The next thing New Horizons needs is something it shouldn’t need… last year’s holiday events. For some inexplicable yet typically stupid Nintendo reason, 2020’s updates only added holiday-themed events (Easter, Halloween, Thanksgiving, Christmas, etc.) for the calendar year 2020. That means that the holidays are not present for 2021 and onward, and since New Horizons has an in-game calendar and strongly encourages players to play in real-time, this makes no sense. Why were the holidays even removed for 2021? Which incompetent moron thought that made sense?
Re-adding the holidays means Nintendo has created more work for its developers at a time when coronavirus is still having an impact on the games industry, disproportionately so in Japan. This has arguably slowed the pace of development on updates for the game, as the need to go back and re-do last year’s content is going to take time away from other aspects of development. It shouldn’t have happened to begin with, but at the very least the holiday events need to be re-added as soon as possible – and not just for 2021, either.
There are myriad quality-of-life improvements that the game is crying out for, too. Villager dialogue is perhaps the biggest, because to call the things villagers say “repetitive” would be unnecessarily kind. I’m by no means the world’s biggest New Horizons player (I sunk a little over 120 hours into the game in 2020) yet I’m completely burned out on talking to any of the villagers on my island. Even returning to the game after an absence of several months quickly became dull and boring because most of the villagers have only a handful of things to say in any given situation.
For example, when walking into a villager’s home and finding them crafting an item, each villager “type” (of which there are only eight) has literally only got one line of dialogue that they repeat every single time. There are only eight villager types, yet there are potentially ten villager spots on a player’s island, which means a minimum of three characters will always have identical things to say. This compounded the lack of dialogue variety for me, especially when I found myself with three or four of the same villager type.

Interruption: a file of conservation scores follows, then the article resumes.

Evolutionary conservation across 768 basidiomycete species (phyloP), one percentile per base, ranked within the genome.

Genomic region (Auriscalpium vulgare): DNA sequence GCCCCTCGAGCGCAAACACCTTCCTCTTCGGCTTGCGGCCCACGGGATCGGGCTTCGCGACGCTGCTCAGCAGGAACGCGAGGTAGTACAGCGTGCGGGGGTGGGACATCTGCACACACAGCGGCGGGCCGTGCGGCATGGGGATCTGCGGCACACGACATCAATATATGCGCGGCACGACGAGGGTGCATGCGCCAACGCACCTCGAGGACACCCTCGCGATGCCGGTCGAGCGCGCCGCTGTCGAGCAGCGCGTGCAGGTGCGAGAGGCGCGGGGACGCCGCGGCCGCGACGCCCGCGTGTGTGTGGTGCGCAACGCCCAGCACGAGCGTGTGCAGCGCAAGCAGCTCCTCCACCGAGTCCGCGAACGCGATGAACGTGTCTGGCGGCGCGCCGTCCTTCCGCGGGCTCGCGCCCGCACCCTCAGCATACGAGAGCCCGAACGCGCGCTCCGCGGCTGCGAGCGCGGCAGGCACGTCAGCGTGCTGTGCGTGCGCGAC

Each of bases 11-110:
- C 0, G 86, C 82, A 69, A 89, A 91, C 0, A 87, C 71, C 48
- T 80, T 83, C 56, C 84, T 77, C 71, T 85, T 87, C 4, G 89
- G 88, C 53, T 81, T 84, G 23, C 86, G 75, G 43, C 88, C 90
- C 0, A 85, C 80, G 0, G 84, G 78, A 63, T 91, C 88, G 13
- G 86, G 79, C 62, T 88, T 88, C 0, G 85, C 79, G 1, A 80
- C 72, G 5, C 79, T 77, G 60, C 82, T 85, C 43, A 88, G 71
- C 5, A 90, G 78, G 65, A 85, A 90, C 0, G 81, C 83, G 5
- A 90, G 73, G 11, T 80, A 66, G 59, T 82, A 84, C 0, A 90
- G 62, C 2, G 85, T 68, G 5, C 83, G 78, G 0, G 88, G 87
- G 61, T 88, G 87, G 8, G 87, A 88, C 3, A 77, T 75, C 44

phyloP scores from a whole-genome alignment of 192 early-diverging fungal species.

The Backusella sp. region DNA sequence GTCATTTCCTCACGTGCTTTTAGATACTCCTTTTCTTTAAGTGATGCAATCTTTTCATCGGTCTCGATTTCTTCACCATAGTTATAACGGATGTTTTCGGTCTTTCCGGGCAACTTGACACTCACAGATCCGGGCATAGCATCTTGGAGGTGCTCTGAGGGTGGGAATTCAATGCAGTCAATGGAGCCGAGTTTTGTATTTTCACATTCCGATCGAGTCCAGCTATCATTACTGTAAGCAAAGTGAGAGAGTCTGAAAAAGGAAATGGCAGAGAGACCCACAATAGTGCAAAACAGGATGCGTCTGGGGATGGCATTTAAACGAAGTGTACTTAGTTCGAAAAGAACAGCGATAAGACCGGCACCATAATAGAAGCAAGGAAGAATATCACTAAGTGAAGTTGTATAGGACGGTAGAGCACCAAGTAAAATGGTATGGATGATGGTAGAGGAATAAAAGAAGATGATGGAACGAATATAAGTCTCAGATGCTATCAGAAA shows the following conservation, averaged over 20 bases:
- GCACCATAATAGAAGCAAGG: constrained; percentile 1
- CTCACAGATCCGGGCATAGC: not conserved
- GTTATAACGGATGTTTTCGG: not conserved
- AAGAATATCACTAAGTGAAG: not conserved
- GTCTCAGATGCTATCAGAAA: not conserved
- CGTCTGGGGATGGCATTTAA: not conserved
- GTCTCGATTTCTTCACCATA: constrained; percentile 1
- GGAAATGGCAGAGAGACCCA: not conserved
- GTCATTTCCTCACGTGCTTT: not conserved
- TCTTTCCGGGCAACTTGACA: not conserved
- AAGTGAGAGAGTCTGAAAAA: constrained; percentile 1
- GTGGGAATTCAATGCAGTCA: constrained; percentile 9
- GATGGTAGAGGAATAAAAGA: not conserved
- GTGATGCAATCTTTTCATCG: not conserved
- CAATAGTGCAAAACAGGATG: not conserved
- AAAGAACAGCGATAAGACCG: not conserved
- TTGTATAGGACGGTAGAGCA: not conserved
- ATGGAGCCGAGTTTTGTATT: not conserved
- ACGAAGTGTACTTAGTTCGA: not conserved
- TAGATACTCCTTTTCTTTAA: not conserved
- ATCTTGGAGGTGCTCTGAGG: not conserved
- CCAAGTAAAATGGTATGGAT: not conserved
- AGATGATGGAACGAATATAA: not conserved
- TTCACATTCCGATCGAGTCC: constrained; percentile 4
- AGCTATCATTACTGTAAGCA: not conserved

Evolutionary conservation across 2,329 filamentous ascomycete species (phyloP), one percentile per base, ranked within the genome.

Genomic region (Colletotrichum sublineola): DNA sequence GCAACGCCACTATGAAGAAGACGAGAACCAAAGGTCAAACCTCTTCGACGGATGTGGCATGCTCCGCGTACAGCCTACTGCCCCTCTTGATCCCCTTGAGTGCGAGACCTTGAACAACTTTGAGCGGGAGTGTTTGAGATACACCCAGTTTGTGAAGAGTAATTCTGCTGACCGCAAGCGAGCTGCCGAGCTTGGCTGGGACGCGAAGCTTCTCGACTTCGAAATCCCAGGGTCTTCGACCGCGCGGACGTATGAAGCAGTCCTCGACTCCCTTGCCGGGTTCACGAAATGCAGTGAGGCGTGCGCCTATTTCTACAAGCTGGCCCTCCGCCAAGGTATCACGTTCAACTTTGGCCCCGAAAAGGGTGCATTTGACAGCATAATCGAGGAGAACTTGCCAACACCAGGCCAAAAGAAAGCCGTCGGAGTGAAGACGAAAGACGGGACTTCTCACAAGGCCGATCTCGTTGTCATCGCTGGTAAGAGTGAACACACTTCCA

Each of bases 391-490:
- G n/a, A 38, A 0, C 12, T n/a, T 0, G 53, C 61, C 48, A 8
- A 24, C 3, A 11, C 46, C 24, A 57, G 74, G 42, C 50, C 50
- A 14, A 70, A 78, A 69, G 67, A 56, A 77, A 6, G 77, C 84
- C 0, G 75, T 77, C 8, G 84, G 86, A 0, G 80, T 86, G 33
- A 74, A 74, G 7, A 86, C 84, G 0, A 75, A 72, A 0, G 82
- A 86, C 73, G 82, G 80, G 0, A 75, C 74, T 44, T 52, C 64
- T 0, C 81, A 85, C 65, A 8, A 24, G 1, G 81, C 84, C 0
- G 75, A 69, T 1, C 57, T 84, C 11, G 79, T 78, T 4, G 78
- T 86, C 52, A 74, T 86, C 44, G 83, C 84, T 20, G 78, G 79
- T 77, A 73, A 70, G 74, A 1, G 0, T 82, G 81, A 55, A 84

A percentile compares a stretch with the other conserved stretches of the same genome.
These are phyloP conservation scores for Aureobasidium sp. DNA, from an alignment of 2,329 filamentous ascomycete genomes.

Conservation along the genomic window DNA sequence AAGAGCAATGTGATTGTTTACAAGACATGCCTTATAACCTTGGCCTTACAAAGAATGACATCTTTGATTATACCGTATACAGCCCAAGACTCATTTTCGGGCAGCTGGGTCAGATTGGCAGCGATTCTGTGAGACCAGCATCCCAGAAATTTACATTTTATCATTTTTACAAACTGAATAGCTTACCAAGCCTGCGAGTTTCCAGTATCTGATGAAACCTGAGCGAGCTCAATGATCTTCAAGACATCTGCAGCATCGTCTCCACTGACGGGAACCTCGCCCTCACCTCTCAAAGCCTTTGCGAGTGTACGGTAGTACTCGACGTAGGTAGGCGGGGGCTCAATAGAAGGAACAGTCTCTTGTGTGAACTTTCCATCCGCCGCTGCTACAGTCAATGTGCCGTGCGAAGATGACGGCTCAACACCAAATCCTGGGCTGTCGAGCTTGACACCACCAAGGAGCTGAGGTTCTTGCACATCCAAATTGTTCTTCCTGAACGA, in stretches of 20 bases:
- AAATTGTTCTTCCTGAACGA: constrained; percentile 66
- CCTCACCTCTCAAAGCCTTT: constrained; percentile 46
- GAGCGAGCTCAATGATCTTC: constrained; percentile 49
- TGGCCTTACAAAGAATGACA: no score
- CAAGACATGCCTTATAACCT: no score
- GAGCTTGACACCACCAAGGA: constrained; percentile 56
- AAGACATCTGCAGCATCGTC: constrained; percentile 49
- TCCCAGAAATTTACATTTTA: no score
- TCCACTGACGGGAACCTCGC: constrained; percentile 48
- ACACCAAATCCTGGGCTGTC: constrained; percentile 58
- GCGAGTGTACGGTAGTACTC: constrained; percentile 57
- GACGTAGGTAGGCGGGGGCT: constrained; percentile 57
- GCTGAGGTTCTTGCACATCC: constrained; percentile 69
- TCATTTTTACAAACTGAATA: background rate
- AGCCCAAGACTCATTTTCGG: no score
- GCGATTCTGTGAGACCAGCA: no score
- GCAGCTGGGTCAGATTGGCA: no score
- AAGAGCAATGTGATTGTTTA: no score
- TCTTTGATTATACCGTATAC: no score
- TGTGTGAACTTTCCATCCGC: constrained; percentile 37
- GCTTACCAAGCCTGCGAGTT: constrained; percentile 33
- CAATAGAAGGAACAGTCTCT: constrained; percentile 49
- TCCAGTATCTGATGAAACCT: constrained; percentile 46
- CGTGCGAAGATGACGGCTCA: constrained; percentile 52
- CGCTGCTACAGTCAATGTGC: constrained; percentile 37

While we’re on the subject of dialogue, Isabelle’s daily announcements should either be changed to actually tell players what’s going on or else scrapped altogether. Isabelle was a popular character in New Leaf, but with Tom Nook assuming a larger role in the Resident Services building in New Horizons she takes on a much smaller role, and the daily announcements were clearly intended to expand that. But as with the villagers, Isabelle has only a handful of things to say, and these get incredibly repetitive.
Her daily announcements would be a great way to communicate to players things that might be taking place on the island: visiting special characters, for example. Yet Isabelle never mentions any of these, instead repeating the same uninspired line about what she supposedly watched on television. It’s just boring.
New Horizons doesn’t need voice actors to come in and record new lines for hours and hours. All of this is text-based, so writing a few more lines – or a few thousand more, even – wouldn’t be beyond Nintendo’s capabilities, and would scarcely even pad out the game’s modest file size when compared to some of the other things fans have been requesting, such as bringing back absent characters and items.